Homily: Suffering Transformed

Sunday, December 10, 2017 (November 27, OS) 27th Sunday after Pentecost. Great-martyr James the Persian (421), Ven. Palladius of Thessalonica (6th-7th c.), 17 Monk-martyrs in India (4th c.), Ven. Romanus the Wonderworker of Cilicia (5th c.).

Ss. Cyril & Methodius Ukrainian Orthodox Mission

Madison, WI

Epistle: Ephesians 6:10-17
Gospel: Luke 13:10-17

Until she met Jesus, the woman in the Gospel had not stood upright for 18 years. For 18 years, she has looked down at the ground. For 18 years, she was unable to look up at the sky, see the horizon or look directly into the face of her loved ones.

253499-pThere’s no doubt that the woman lived a hard life. Only a generation or so ago, it wasn’t uncommon to meet people who–like the woman in the Gospel–were bent over from a life of hard manual labor, poor nutrition and sickness. Today, thank God, we rarely encounter individuals like the woman in the Gospel because there are so few people in her condition.

Ironically, because we are wealthier and so healthier, we often have an unbalanced view of suffering.

The absence of the kind of physical suffering we see in the Gospel means we tend to be upset by things our grandparents and great-grandparents would simply have ignored. When I was a boy, I remember my grandparents talking rather, matter a factly, about siblings that died when they were children. One of my uncles drowned as a boy while his brother, my grandfather, looked on helplessly. My grandmother told me about her sister, my aunt, who died in the first hours after birth. And then there were the others who died because of an illness or injury that today we can cure with a quick trip to the doctor.

And at one time or another, all of my grandparents told me how he or she was one of 5, 6, 8, or 12 who lived. All of them had several siblings who died in childhood. Though my family was poor when I was a boy, I simply had no frame of reference for seeing my siblings die in childhood.

Today these things sound unimaginably to many of us. And to these unimaginable losses we should add the experience of many who, only a generation or two ago, suffered the indignation of casual racism, ethnic and religious prejudice, drunkenness and physical violence in the home. And of course, there was a life of hard manual labor, the absence of central heating, much less air conditioning, indoor plumbing and modern pharmaceuticals.

Because we are, thank God, largely protected from the kind he day to day experience of the kind of physical suffering we see in the Gospel we don’t have a proper understanding of suffering. Sometimes, like I said, we are overly sensitive to even small slights.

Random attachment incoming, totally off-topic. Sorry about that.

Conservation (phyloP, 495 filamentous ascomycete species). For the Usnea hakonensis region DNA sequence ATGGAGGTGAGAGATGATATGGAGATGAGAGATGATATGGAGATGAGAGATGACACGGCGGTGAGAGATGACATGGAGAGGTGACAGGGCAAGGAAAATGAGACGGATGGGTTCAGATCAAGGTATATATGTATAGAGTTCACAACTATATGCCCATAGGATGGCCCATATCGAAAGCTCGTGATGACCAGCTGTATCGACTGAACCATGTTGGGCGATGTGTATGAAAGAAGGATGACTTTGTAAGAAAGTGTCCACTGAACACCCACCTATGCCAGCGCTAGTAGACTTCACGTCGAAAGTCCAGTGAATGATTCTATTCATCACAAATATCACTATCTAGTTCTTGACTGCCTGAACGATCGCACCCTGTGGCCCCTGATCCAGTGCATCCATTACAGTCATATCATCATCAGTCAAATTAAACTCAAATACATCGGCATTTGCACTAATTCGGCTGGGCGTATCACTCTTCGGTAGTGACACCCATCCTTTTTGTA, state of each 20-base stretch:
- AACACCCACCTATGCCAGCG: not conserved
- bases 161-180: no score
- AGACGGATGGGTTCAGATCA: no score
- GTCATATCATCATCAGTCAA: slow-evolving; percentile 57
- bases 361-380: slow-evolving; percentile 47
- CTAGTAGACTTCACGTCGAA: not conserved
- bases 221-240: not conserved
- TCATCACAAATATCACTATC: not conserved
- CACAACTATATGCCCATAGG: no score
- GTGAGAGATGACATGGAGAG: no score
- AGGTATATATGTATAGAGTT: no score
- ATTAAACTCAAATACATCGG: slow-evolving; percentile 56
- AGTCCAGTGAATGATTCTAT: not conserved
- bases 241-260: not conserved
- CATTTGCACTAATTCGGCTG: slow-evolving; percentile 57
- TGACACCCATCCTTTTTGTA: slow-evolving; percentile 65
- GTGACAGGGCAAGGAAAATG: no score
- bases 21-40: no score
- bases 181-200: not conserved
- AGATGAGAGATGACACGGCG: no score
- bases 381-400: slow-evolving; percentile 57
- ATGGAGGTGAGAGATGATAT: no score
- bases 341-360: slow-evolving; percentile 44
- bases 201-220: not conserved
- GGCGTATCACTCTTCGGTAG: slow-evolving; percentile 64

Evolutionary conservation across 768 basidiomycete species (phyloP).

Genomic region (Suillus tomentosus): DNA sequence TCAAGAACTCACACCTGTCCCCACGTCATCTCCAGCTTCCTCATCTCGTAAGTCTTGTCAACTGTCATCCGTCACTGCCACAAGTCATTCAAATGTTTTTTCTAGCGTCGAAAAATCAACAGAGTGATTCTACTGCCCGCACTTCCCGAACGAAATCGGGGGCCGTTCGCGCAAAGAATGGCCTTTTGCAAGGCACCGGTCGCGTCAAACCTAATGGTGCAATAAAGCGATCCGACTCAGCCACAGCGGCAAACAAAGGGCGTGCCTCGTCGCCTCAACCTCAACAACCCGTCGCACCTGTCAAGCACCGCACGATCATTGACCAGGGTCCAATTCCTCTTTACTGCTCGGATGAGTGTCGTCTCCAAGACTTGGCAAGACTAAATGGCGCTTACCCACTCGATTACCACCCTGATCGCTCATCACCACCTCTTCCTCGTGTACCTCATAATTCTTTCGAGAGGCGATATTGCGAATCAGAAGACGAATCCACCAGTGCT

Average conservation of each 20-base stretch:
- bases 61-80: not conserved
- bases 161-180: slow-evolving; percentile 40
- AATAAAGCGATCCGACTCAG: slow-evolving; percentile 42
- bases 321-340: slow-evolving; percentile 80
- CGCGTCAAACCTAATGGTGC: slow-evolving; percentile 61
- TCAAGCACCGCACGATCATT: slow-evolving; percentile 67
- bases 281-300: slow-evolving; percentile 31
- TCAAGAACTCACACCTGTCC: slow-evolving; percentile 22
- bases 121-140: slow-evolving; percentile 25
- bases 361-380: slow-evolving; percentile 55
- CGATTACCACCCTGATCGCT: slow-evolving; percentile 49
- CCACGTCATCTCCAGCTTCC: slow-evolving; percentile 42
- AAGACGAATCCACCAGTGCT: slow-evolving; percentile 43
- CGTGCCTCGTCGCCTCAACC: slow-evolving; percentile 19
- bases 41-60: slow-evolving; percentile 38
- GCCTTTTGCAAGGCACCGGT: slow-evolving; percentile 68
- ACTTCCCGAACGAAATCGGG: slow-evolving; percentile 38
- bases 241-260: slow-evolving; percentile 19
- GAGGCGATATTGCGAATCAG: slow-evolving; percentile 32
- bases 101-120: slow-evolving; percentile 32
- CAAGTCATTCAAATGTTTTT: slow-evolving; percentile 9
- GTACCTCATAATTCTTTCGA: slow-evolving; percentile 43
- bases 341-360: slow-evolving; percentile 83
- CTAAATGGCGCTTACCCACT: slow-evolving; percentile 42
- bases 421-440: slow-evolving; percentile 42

But not infrequently, we tend to romanticize suffering. We might even go so far as to think suffering is a good thing. In this, we are simply wrong even if not intentionally cruel for thinking as we do.

Suffering is evil.

To fail to understand this is symptomatic of a malformed conscience and a lack of sensitivity to the grief–large and small, extraordinary and ordinary–that afflicts those we meet.

Suffering is evil and as Christians, we are obligated to alleviate suffering when it is within our ability to do so. The only limit to our obligation, beyond what we are capable of doing, is that we not seek to care for some at the expense of others. I can’t lift your burden only to inflict suffering on someone else. As St Paul reminds us, we cannot do evil that good might result (Romans 3:8).

While suffering is evil, in Christ it can be turned to a good purpose.

We need to look no further than the woman in the Gospel. It was her suffering that leads her to Christ. And with the healing of her body, she also received liberation of her soul. “[O]ught not this woman, being a daughter of Abraham, whom Satan has bound—think of it—for eighteen years, be loosed from this bond on the Sabbath?”

In Christ, suffering is transformed. But, and this can’t be emphasized enough, the transformation of human suffering requires that, as Paul says in today’s epistle, that we “take up the whole armor of God.”

Before all else, this means that I must lay aside my belief that I have any other opponent in this life beside the devil. “For we do not wrestle against flesh and blood, but against principalities, against powers, against the rulers of the darkness of this age, against spiritual hosts of wickedness in the heavenly places.”

The true cause of human suffering and sorrow is found in the enemy of souls.

It is the devil’s lies that lead to the corruption of the body and the myriad divisions that afflict the human heart and society. Until I accept this–which is to say, until I repent of my sins–suffering will always undo me.

At the heart of the Gospel is the truth, ratified by generations of Christians, that apart from Christ, every sorrow, every loss, every disappoint, every betray, every physical, emotional or social pain, has the potential crush me. It’s easy to think weak or morally lacking those who are undone by suffering we think minor. But when I do, I reveal my own lack of spiritual maturity.

My brothers and sisters in Christ! Let us see human suffering for the evil it is and move to alleviate it when we can. It is in Christ, that every loss becomes a gain because in each loss I discover my need for Him Who in a few days will come as a little Child to save humanity.

As Christ has done for us, let us do for others. We can be for others as Christ is for us, however, only to the degree we have purified our hearts through the grace that comes to us through the sacraments and the ascetical disciplines of prayer, fasting, almsgiving and manual labor.

Let us, in other words, put on “the whole armor of God” so that by faith we “quench all the fiery darts of the wicked one” who seeks to do us harm.

In Christ,

+Fr Gregory

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